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Upset losses prime Jayhawks for revenge in New Orleans

by Brian Burnsed
IU NCAA Final Four Student News Bureau

The Kansas Jayhawks wept in Oklahoma City. Three-hundred-and-seventy-two days later, many of those same eyes were bloodshot and glassy in San Antonio.

But the tears, shed amidst the searing glare of the NCAA tournament spotlight, weren’t spilled in vain.

The team suffered starling upset losses to ninth-seeded Northern Iowa in 2010 and eleventh-seeded VCU in 2011. Two Jayhawks seasons ended prematurely. Two Jayhawks teams were vanquished by lesser opponents. Two Jayhawks rosters failed to live up to the burdensome expectations inherent in the No. 1 seeds they’d fought so hard to earn.

The likes of Northern Iowa’s Ali Farokhmanesh and VCU’s Shaka Smart rose from obscurity at expense of Kansas’s pain. Each man tore into the Jayhawks’ collective heart. But like any muscle that has been broken down, that heart has grown stronger in the year since.

“We had fire, and we wanted to be at the Final Four this year so bad,” senior guard Jordan Juenemann said. “Those losses really did that to us.”

That fire earned them a No. 2 seed this year, which they parlayed into a spot in the Final Four in New Orleans. The seven players who felt the sting of unexpected defeat March for two consecutive years say the losses were necessary evils. The team now understands that—no matter seed or expectation—a season can be snuffed out on any night. Having shared despair, the Jayhawks say that bonds on this team are far stronger than they were when they walked off courts in San Antonio and Oklahoma City with flushed faces and vacant stares.

“I think we’re more together than the teams from the past couple of years,” junior guard Travis Releford said. “It’s a different team now. To be a great team we had to come together and be one.”

Before Kansas came together, they fell apart. The Jayhawks’ recent plight began in the waning moments of the Mar. 20, 2010 second-round contest against Northern Iowa. With 35 seconds remaining in the second half, 29 seconds on the shot clock and a one-point lead, UNI’s senior guard Ali Farokhmanesh made the best bad decision of his life.

He shot.

Rather than wait for the inevitable foul, Farokhmanesh sought to crush the Jayhawks’ will in an instant. Untouched by iron, the three-pointer whisked through the white nylon. Minutes later, UNI center Jordan Eglseder proudly popped his royal-purple jersey away from his chest and screamed towards the small, elated contingent who had followed the team to Oklahoma City. Many in the larger Kansas crowd stared in silence, hands over their mouths, eyes dim. The Kansas players were overwhelmed with dejection, as if a bomb had just detonated behind their bench. Some meandered off the court; some bent at the waist and stared at their shoes; others fell to their knees.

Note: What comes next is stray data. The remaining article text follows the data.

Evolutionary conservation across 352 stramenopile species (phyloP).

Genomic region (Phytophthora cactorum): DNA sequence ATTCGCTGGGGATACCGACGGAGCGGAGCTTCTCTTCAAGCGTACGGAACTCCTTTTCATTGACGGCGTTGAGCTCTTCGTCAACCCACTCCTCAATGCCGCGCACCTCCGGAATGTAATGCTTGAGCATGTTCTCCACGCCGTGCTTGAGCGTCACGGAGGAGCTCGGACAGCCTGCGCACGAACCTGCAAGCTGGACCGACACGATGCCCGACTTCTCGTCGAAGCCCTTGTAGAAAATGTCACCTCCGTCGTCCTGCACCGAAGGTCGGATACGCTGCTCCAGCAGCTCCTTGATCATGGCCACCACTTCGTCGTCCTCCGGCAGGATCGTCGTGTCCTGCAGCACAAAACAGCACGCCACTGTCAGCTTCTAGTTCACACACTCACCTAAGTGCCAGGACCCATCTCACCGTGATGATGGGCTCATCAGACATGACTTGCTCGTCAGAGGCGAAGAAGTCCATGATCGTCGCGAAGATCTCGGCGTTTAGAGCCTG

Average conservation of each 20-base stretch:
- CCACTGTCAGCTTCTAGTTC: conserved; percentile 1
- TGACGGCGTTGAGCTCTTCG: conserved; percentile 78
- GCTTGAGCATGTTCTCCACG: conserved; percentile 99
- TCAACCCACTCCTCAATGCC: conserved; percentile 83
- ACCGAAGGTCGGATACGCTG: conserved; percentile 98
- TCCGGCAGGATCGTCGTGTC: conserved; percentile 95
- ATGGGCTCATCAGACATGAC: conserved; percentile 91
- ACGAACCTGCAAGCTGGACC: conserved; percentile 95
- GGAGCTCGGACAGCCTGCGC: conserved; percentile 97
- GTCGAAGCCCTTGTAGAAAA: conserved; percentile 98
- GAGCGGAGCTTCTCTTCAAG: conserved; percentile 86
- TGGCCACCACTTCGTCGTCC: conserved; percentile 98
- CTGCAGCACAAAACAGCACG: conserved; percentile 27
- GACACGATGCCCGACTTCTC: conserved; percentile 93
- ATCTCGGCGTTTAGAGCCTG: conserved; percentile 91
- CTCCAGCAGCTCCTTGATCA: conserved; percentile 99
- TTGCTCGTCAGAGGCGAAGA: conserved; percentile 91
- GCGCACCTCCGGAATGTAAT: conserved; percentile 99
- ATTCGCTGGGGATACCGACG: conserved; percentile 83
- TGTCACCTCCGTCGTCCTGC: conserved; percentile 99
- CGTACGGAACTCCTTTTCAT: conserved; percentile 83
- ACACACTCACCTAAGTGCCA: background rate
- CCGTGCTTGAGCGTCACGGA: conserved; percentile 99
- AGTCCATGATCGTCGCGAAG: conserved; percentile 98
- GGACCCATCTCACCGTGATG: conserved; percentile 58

A year later, VCU connected on 12 three-pointers and the Jayhawks missed 19. They lost by 10 to Smart and his unheralded, upstart squad. In consecutive years, Kansas had underestimated their competitors and paid dearly.

“You’ve got to respect your opponent, and maybe we didn’t do that the last couple of years,” said senior guard Conner Teahan.

Heartbreak and triumph are nothing new for the Jayhawks—the saga leading to this year’s run to the Final Four mirrors recent history. In 2005, Kansas was stunned by 14-seed Bucknell in the first round. They repeated the subpar effort in 2006, suffering a four-point loss to 13-seed Bradley. But only two years later, many of those same Jayhawks were standing atop ladders, scissors in hand, after an overtime win against Memphis in the national championship game.

 “Coach Self always swore by the fact that we wouldn’t have won the national championship if those losses hadn’t occurred,” Teahan said. “So I think [2010 and 2011] have definitely helped us.”

On Saturday, 742 days after Farokhmanesh’s shot fell in Oklahoma City—742 days after those first tears were shed—the Jayhawks will face Ohio State in the Final Four. Should they triumph over the Buckeyes and once more over the winner of the other semifinal between Louisville and Kentucky, much of the credit will be due to the unity born from those two nights in March that hurt the most.

“I think all good teams like each other, but this team takes it to another level,” Self said. “They love each other and they trust each other. It’s been something special to be around.”

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